Mydeen Abdul Kader
Chennai: Cyclone Gaja finally touched the shores of southern Tamil Nadu during the early hours of 16 November, near Vedaranyam in Nagapattinam district. Gaja made landfall with higher wind speed than forecast by the India Meteorological Department. Coming in at 120 kmph, as opposed to the 90-100 kmph that was anticipated, Gaja caused more damage than expected, according to government authorities.
As of this morning, over 1 lakh people from the seven high-risk districts of Thiruvarur, Thanjavur, Nagapattinam, Cuddalore, Pudhukottai, Ramanathapuram and Karaikal have been sheltered in 520 relief camps across the state. Among them are 20,000 children. Evacuation efforts have been on since Friday and were stepped up over the night as the storm continued to intensify. More than 15,000 disaster management personnel have been pressed into rescue work in these areas.
The storm has caused major damage in Thanjavur district’s Pattukottai and Adirampattinam and in Pudukkottai and Karaikal districts. The damage was particularly severe in the banana plantations and paddy fields. Pudukkottai district collector S Ganesh said that while the coastal district was prepared for the cyclone, they didn’t expect it to be as severe in that district as it was in Nagapattinam, where it made landfall. "But we immediately intensified rescue efforts during the night," he said. "The rains have just stopped and people are being sent home on Friday. Those who have lost their homes will continue to be accommodated in these relief camps. Evaluation of losses and compensation are underway.”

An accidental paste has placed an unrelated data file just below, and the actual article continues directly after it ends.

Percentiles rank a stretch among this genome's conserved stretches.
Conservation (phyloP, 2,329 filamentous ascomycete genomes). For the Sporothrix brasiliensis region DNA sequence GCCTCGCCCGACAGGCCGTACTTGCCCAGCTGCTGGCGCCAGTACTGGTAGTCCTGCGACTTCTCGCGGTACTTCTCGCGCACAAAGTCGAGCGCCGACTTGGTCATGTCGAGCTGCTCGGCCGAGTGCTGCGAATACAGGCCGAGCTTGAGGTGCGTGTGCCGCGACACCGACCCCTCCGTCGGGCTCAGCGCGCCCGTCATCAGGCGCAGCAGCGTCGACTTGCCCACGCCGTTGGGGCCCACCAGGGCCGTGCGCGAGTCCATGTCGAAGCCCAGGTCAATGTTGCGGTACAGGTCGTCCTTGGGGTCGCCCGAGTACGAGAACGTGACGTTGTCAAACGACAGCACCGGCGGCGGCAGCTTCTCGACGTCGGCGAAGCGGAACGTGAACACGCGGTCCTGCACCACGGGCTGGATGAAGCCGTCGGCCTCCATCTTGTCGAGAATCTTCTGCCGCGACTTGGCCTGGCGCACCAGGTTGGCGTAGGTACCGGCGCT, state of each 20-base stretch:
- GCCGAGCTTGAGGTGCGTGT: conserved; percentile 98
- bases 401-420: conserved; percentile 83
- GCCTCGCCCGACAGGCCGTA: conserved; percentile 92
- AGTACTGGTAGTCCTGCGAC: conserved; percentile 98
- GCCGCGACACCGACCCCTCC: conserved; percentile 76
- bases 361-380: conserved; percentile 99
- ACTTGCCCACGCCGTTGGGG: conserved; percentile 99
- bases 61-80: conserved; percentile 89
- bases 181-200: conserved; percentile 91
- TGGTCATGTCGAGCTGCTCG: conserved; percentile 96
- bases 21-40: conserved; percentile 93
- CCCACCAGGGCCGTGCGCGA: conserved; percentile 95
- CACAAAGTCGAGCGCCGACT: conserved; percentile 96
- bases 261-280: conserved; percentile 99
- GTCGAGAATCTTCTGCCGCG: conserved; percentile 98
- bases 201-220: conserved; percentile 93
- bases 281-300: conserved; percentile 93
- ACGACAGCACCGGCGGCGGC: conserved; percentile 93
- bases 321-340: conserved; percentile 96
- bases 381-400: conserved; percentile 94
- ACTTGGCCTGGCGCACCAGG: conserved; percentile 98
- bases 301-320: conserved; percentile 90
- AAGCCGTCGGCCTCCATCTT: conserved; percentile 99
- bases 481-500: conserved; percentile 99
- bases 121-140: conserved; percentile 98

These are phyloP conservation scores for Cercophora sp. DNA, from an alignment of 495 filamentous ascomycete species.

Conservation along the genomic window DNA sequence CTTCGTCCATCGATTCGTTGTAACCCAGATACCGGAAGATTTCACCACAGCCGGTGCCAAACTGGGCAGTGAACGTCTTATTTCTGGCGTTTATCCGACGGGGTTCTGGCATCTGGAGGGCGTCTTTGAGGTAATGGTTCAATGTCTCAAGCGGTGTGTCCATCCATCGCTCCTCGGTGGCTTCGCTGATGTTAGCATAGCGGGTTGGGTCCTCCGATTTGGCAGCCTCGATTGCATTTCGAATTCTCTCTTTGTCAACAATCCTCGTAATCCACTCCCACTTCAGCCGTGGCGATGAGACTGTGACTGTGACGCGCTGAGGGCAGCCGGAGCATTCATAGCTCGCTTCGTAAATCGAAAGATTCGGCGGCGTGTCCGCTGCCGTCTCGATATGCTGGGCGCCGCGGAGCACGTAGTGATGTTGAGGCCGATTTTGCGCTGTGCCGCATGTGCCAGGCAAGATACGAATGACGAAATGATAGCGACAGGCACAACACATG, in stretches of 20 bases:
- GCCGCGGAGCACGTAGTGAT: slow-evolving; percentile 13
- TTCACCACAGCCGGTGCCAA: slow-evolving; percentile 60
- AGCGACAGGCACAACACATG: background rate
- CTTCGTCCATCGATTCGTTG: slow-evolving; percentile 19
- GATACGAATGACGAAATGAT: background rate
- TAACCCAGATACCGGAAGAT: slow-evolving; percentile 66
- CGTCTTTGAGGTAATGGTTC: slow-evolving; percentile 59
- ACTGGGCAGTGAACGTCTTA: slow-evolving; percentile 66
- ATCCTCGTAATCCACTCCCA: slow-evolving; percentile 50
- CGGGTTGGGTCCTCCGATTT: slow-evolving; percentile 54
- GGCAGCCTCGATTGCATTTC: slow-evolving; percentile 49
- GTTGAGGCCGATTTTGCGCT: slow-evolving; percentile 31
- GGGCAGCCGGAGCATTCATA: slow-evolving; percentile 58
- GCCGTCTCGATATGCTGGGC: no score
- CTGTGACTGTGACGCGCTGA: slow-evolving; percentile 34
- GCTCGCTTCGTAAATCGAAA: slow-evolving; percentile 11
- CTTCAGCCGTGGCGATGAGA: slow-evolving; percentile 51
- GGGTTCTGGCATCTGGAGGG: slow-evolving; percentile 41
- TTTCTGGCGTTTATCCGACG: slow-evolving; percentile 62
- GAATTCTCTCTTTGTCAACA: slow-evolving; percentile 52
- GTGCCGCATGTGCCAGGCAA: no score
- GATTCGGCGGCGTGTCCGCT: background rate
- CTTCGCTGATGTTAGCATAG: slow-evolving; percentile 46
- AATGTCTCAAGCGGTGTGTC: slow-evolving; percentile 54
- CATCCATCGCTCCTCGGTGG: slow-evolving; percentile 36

In Nagapattinam district, Vedaranayam and Kodiyakkarai witnessed the most destruction. Almost 50,000 homes lost EB connection and officials say that the power can only be resumed after a couple of weeks, because a majority of the EB poles have sustained damaged. Roofs of many homes and commercial establishments were damaged by the gusting winds, and even the famous Vellankanni Church has sustained damages in the cyclone. Almost all the mobile networks lost their connection in Nagapattinam district and the communication came to a halt completely. Scenes such as a family cooking on the roadside and a fisherman inspecting the wreckage of his ships are coming out of the district
As of noon, 11 people had died, including four members of a family in Pattukottai when their old brick house collapsed on them amidst the severe rain and winds. In addition to this, a seven-year-old girl was killed in Adhirampattinam, two died in Cuddalore (one each in Kurinjipadi and Virudhachalam), one in Seyyar in Thiruvannamalai, one in Sivaganga and two people in Thirvarur. A total of 26 people are said to have lost their lives due to the cyclone. On Friday, Chief Minister Edappadi Palaniswami announced a compensation of Rs 10 lakh per family to those who have died in the cyclone.
Defence minister Nirmala Sitharaman said that due to the efforts of the Coast Guard, no fishermen were reported to have died at sea off the coast of Tamil Nadu.